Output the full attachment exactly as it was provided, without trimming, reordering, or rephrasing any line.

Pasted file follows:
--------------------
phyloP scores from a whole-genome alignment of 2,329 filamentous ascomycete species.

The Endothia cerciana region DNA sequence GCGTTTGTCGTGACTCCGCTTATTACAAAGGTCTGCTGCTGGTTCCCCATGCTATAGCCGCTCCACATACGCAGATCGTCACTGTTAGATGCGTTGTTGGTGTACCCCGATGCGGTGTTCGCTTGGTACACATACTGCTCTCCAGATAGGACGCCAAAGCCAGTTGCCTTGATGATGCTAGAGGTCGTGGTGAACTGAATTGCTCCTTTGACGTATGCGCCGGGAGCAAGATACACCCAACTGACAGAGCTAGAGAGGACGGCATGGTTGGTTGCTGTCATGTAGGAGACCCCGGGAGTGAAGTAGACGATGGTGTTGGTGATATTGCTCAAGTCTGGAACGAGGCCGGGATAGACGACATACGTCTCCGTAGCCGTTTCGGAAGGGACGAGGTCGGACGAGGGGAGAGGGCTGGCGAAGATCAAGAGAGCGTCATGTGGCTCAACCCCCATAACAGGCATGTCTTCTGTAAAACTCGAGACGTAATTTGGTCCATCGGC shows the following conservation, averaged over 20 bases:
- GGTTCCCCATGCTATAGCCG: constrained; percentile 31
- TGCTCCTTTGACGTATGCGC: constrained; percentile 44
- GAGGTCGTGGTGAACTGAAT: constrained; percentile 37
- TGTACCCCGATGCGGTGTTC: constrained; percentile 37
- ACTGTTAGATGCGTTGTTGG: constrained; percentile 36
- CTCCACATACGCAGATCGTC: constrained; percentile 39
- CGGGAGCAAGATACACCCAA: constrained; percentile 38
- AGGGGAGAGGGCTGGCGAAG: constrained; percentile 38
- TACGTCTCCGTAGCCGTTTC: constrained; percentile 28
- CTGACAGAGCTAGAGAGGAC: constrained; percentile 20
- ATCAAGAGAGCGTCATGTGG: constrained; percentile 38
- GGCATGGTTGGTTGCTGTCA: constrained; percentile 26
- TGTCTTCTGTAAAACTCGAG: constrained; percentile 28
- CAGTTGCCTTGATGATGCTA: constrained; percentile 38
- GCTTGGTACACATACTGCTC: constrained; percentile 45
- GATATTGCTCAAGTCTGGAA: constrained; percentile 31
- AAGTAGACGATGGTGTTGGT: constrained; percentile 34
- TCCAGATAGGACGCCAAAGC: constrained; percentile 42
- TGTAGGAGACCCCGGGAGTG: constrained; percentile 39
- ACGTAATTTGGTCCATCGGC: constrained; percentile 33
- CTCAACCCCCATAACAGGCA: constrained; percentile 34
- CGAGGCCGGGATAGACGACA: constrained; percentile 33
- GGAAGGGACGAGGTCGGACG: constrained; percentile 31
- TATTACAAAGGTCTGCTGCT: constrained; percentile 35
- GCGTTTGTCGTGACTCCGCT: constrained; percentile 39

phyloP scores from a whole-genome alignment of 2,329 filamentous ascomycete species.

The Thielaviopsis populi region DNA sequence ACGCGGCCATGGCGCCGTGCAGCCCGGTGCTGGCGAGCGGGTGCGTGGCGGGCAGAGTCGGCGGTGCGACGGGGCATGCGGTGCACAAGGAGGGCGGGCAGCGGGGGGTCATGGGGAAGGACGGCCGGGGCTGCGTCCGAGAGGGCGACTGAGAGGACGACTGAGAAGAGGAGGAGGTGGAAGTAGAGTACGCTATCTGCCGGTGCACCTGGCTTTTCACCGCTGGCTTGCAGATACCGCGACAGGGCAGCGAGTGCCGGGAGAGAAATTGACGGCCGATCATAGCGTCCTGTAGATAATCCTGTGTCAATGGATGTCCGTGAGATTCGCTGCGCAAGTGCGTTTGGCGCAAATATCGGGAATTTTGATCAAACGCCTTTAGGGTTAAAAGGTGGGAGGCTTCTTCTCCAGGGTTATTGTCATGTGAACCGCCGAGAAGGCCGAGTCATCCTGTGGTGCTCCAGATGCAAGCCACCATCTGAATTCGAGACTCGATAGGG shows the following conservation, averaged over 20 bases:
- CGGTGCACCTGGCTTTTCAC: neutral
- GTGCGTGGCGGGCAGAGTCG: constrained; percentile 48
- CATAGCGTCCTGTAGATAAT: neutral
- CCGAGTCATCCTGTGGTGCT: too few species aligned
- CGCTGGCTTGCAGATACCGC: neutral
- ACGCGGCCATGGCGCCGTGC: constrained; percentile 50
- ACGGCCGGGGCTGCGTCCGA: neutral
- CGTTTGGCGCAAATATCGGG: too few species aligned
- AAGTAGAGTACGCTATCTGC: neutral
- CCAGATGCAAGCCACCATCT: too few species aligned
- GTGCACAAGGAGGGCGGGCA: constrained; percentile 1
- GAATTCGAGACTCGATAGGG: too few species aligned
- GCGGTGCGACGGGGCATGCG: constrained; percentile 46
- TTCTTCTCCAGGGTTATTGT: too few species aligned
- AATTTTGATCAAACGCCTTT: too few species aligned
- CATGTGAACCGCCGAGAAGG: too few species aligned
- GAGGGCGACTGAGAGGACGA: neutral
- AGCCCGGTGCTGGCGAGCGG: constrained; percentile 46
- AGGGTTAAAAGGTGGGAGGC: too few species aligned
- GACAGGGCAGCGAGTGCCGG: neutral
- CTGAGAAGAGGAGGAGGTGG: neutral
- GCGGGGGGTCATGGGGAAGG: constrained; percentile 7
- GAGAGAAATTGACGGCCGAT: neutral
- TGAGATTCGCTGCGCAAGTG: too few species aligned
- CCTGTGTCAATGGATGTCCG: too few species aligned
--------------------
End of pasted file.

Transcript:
phyloP scores from a whole-genome alignment of 2,329 filamentous ascomycete species.

The Endothia cerciana region DNA sequence GCGTTTGTCGTGACTCCGCTTATTACAAAGGTCTGCTGCTGGTTCCCCATGCTATAGCCGCTCCACATACGCAGATCGTCACTGTTAGATGCGTTGTTGGTGTACCCCGATGCGGTGTTCGCTTGGTACACATACTGCTCTCCAGATAGGACGCCAAAGCCAGTTGCCTTGATGATGCTAGAGGTCGTGGTGAACTGAATTGCTCCTTTGACGTATGCGCCGGGAGCAAGATACACCCAACTGACAGAGCTAGAGAGGACGGCATGGTTGGTTGCTGTCATGTAGGAGACCCCGGGAGTGAAGTAGACGATGGTGTTGGTGATATTGCTCAAGTCTGGAACGAGGCCGGGATAGACGACATACGTCTCCGTAGCCGTTTCGGAAGGGACGAGGTCGGACGAGGGGAGAGGGCTGGCGAAGATCAAGAGAGCGTCATGTGGCTCAACCCCCATAACAGGCATGTCTTCTGTAAAACTCGAGACGTAATTTGGTCCATCGGC shows the following conservation, averaged over 20 bases:
- GGTTCCCCATGCTATAGCCG: constrained; percentile 31
- TGCTCCTTTGACGTATGCGC: constrained; percentile 44
- GAGGTCGTGGTGAACTGAAT: constrained; percentile 37
- TGTACCCCGATGCGGTGTTC: constrained; percentile 37
- ACTGTTAGATGCGTTGTTGG: constrained; percentile 36
- CTCCACATACGCAGATCGTC: constrained; percentile 39
- CGGGAGCAAGATACACCCAA: constrained; percentile 38
- AGGGGAGAGGGCTGGCGAAG: constrained; percentile 38
- TACGTCTCCGTAGCCGTTTC: constrained; percentile 28
- CTGACAGAGCTAGAGAGGAC: constrained; percentile 20
- ATCAAGAGAGCGTCATGTGG: constrained; percentile 38
- GGCATGGTTGGTTGCTGTCA: constrained; percentile 26
- TGTCTTCTGTAAAACTCGAG: constrained; percentile 28
- CAGTTGCCTTGATGATGCTA: constrained; percentile 38
- GCTTGGTACACATACTGCTC: constrained; percentile 45
- GATATTGCTCAAGTCTGGAA: constrained; percentile 31
- AAGTAGACGATGGTGTTGGT: constrained; percentile 34
- TCCAGATAGGACGCCAAAGC: constrained; percentile 42
- TGTAGGAGACCCCGGGAGTG: constrained; percentile 39
- ACGTAATTTGGTCCATCGGC: constrained; percentile 33
- CTCAACCCCCATAACAGGCA: constrained; percentile 34
- CGAGGCCGGGATAGACGACA: constrained; percentile 33
- GGAAGGGACGAGGTCGGACG: constrained; percentile 31
- TATTACAAAGGTCTGCTGCT: constrained; percentile 35
- GCGTTTGTCGTGACTCCGCT: constrained; percentile 39

phyloP scores from a whole-genome alignment of 2,329 filamentous ascomycete species.

The Thielaviopsis populi region DNA sequence ACGCGGCCATGGCGCCGTGCAGCCCGGTGCTGGCGAGCGGGTGCGTGGCGGGCAGAGTCGGCGGTGCGACGGGGCATGCGGTGCACAAGGAGGGCGGGCAGCGGGGGGTCATGGGGAAGGACGGCCGGGGCTGCGTCCGAGAGGGCGACTGAGAGGACGACTGAGAAGAGGAGGAGGTGGAAGTAGAGTACGCTATCTGCCGGTGCACCTGGCTTTTCACCGCTGGCTTGCAGATACCGCGACAGGGCAGCGAGTGCCGGGAGAGAAATTGACGGCCGATCATAGCGTCCTGTAGATAATCCTGTGTCAATGGATGTCCGTGAGATTCGCTGCGCAAGTGCGTTTGGCGCAAATATCGGGAATTTTGATCAAACGCCTTTAGGGTTAAAAGGTGGGAGGCTTCTTCTCCAGGGTTATTGTCATGTGAACCGCCGAGAAGGCCGAGTCATCCTGTGGTGCTCCAGATGCAAGCCACCATCTGAATTCGAGACTCGATAGGG shows the following conservation, averaged over 20 bases:
- CGGTGCACCTGGCTTTTCAC: neutral
- GTGCGTGGCGGGCAGAGTCG: constrained; percentile 48
- CATAGCGTCCTGTAGATAAT: neutral
- CCGAGTCATCCTGTGGTGCT: too few species aligned
- CGCTGGCTTGCAGATACCGC: neutral
- ACGCGGCCATGGCGCCGTGC: constrained; percentile 50
- ACGGCCGGGGCTGCGTCCGA: neutral
- CGTTTGGCGCAAATATCGGG: too few species aligned
- AAGTAGAGTACGCTATCTGC: neutral
- CCAGATGCAAGCCACCATCT: too few species aligned
- GTGCACAAGGAGGGCGGGCA: constrained; percentile 1
- GAATTCGAGACTCGATAGGG: too few species aligned
- GCGGTGCGACGGGGCATGCG: constrained; percentile 46
- TTCTTCTCCAGGGTTATTGT: too few species aligned
- AATTTTGATCAAACGCCTTT: too few species aligned
- CATGTGAACCGCCGAGAAGG: too few species aligned
- GAGGGCGACTGAGAGGACGA: neutral
- AGCCCGGTGCTGGCGAGCGG: constrained; percentile 46
- AGGGTTAAAAGGTGGGAGGC: too few species aligned
- GACAGGGCAGCGAGTGCCGG: neutral
- CTGAGAAGAGGAGGAGGTGG: neutral
- GCGGGGGGTCATGGGGAAGG: constrained; percentile 7
- GAGAGAAATTGACGGCCGAT: neutral
- TGAGATTCGCTGCGCAAGTG: too few species aligned
- CCTGTGTCAATGGATGTCCG: too few species aligned